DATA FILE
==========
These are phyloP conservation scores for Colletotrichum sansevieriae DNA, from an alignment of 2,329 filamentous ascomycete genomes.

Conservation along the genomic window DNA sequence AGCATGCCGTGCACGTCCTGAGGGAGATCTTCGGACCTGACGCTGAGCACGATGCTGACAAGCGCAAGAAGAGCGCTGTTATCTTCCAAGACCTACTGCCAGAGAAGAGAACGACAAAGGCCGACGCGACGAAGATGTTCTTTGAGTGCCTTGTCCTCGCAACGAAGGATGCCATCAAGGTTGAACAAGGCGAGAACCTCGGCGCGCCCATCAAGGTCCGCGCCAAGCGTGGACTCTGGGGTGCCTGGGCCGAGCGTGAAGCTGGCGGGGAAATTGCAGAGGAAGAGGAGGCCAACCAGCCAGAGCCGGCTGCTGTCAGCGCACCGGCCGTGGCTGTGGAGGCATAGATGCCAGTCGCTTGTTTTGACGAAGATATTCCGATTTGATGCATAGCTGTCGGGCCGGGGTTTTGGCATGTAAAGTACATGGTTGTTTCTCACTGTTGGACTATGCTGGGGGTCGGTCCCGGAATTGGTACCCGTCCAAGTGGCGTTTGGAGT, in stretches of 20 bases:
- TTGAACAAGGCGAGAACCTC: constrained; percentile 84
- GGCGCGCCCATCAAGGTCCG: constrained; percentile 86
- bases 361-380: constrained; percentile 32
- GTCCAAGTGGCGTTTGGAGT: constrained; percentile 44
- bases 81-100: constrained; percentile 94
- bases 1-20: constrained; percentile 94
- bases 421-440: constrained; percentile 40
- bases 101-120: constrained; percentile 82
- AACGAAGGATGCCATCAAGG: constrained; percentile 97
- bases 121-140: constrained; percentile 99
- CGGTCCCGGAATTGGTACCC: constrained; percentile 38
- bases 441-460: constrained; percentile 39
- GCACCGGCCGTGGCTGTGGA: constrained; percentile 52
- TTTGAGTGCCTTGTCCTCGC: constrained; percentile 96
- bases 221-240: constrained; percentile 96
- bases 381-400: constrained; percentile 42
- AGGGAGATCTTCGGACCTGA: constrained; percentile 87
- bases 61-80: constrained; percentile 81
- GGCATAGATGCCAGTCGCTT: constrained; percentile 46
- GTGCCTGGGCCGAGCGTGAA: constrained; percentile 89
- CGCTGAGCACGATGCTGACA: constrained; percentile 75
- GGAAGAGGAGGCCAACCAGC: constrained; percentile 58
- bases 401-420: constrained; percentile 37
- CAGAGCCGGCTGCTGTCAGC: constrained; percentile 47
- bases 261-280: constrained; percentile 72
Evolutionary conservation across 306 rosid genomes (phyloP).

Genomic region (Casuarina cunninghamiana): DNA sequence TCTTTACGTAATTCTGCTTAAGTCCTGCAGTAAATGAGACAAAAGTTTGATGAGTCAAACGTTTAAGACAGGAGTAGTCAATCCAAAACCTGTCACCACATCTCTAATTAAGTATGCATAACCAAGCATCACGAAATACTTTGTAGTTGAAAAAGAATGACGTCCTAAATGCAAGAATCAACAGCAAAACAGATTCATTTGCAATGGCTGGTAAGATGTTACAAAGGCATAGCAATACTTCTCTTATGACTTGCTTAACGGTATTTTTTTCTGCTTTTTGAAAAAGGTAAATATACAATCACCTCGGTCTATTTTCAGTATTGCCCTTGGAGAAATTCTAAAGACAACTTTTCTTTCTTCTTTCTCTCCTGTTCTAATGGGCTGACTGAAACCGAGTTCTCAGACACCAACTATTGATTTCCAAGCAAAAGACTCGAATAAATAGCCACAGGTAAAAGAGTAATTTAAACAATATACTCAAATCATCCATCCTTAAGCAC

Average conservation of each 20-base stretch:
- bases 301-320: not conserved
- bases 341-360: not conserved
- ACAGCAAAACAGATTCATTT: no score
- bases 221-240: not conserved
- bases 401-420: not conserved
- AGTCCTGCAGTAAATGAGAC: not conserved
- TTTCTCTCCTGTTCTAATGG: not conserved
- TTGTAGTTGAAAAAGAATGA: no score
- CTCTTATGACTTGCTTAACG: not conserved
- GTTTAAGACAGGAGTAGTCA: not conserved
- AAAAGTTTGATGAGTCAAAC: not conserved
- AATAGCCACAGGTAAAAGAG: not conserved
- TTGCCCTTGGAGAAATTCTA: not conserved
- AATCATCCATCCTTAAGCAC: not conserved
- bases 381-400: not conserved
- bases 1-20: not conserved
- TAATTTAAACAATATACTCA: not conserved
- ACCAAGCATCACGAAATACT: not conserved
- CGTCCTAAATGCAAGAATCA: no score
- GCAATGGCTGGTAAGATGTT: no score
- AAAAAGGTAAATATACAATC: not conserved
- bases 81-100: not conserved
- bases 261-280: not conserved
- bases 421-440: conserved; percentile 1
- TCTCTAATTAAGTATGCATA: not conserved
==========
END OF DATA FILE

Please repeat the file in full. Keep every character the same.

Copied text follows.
These are phyloP conservation scores for Colletotrichum sansevieriae DNA, from an alignment of 2,329 filamentous ascomycete genomes.

Conservation along the genomic window DNA sequence AGCATGCCGTGCACGTCCTGAGGGAGATCTTCGGACCTGACGCTGAGCACGATGCTGACAAGCGCAAGAAGAGCGCTGTTATCTTCCAAGACCTACTGCCAGAGAAGAGAACGACAAAGGCCGACGCGACGAAGATGTTCTTTGAGTGCCTTGTCCTCGCAACGAAGGATGCCATCAAGGTTGAACAAGGCGAGAACCTCGGCGCGCCCATCAAGGTCCGCGCCAAGCGTGGACTCTGGGGTGCCTGGGCCGAGCGTGAAGCTGGCGGGGAAATTGCAGAGGAAGAGGAGGCCAACCAGCCAGAGCCGGCTGCTGTCAGCGCACCGGCCGTGGCTGTGGAGGCATAGATGCCAGTCGCTTGTTTTGACGAAGATATTCCGATTTGATGCATAGCTGTCGGGCCGGGGTTTTGGCATGTAAAGTACATGGTTGTTTCTCACTGTTGGACTATGCTGGGGGTCGGTCCCGGAATTGGTACCCGTCCAAGTGGCGTTTGGAGT, in stretches of 20 bases:
- TTGAACAAGGCGAGAACCTC: constrained; percentile 84
- GGCGCGCCCATCAAGGTCCG: constrained; percentile 86
- bases 361-380: constrained; percentile 32
- GTCCAAGTGGCGTTTGGAGT: constrained; percentile 44
- bases 81-100: constrained; percentile 94
- bases 1-20: constrained; percentile 94
- bases 421-440: constrained; percentile 40
- bases 101-120: constrained; percentile 82
- AACGAAGGATGCCATCAAGG: constrained; percentile 97
- bases 121-140: constrained; percentile 99
- CGGTCCCGGAATTGGTACCC: constrained; percentile 38
- bases 441-460: constrained; percentile 39
- GCACCGGCCGTGGCTGTGGA: constrained; percentile 52
- TTTGAGTGCCTTGTCCTCGC: constrained; percentile 96
- bases 221-240: constrained; percentile 96
- bases 381-400: constrained; percentile 42
- AGGGAGATCTTCGGACCTGA: constrained; percentile 87
- bases 61-80: constrained; percentile 81
- GGCATAGATGCCAGTCGCTT: constrained; percentile 46
- GTGCCTGGGCCGAGCGTGAA: constrained; percentile 89
- CGCTGAGCACGATGCTGACA: constrained; percentile 75
- GGAAGAGGAGGCCAACCAGC: constrained; percentile 58
- bases 401-420: constrained; percentile 37
- CAGAGCCGGCTGCTGTCAGC: constrained; percentile 47
- bases 261-280: constrained; percentile 72
Evolutionary conservation across 306 rosid genomes (phyloP).

Genomic region (Casuarina cunninghamiana): DNA sequence TCTTTACGTAATTCTGCTTAAGTCCTGCAGTAAATGAGACAAAAGTTTGATGAGTCAAACGTTTAAGACAGGAGTAGTCAATCCAAAACCTGTCACCACATCTCTAATTAAGTATGCATAACCAAGCATCACGAAATACTTTGTAGTTGAAAAAGAATGACGTCCTAAATGCAAGAATCAACAGCAAAACAGATTCATTTGCAATGGCTGGTAAGATGTTACAAAGGCATAGCAATACTTCTCTTATGACTTGCTTAACGGTATTTTTTTCTGCTTTTTGAAAAAGGTAAATATACAATCACCTCGGTCTATTTTCAGTATTGCCCTTGGAGAAATTCTAAAGACAACTTTTCTTTCTTCTTTCTCTCCTGTTCTAATGGGCTGACTGAAACCGAGTTCTCAGACACCAACTATTGATTTCCAAGCAAAAGACTCGAATAAATAGCCACAGGTAAAAGAGTAATTTAAACAATATACTCAAATCATCCATCCTTAAGCAC

Average conservation of each 20-base stretch:
- bases 301-320: not conserved
- bases 341-360: not conserved
- ACAGCAAAACAGATTCATTT: no score
- bases 221-240: not conserved
- bases 401-420: not conserved
- AGTCCTGCAGTAAATGAGAC: not conserved
- TTTCTCTCCTGTTCTAATGG: not conserved
- TTGTAGTTGAAAAAGAATGA: no score
- CTCTTATGACTTGCTTAACG: not conserved
- GTTTAAGACAGGAGTAGTCA: not conserved
- AAAAGTTTGATGAGTCAAAC: not conserved
- AATAGCCACAGGTAAAAGAG: not conserved
- TTGCCCTTGGAGAAATTCTA: not conserved
- AATCATCCATCCTTAAGCAC: not conserved
- bases 381-400: not conserved
- bases 1-20: not conserved
- TAATTTAAACAATATACTCA: not conserved
- ACCAAGCATCACGAAATACT: not conserved
- CGTCCTAAATGCAAGAATCA: no score
- GCAATGGCTGGTAAGATGTT: no score
- AAAAAGGTAAATATACAATC: not conserved
- bases 81-100: not conserved
- bases 261-280: not conserved
- bases 421-440: conserved; percentile 1
- TCTCTAATTAAGTATGCATA: not conserved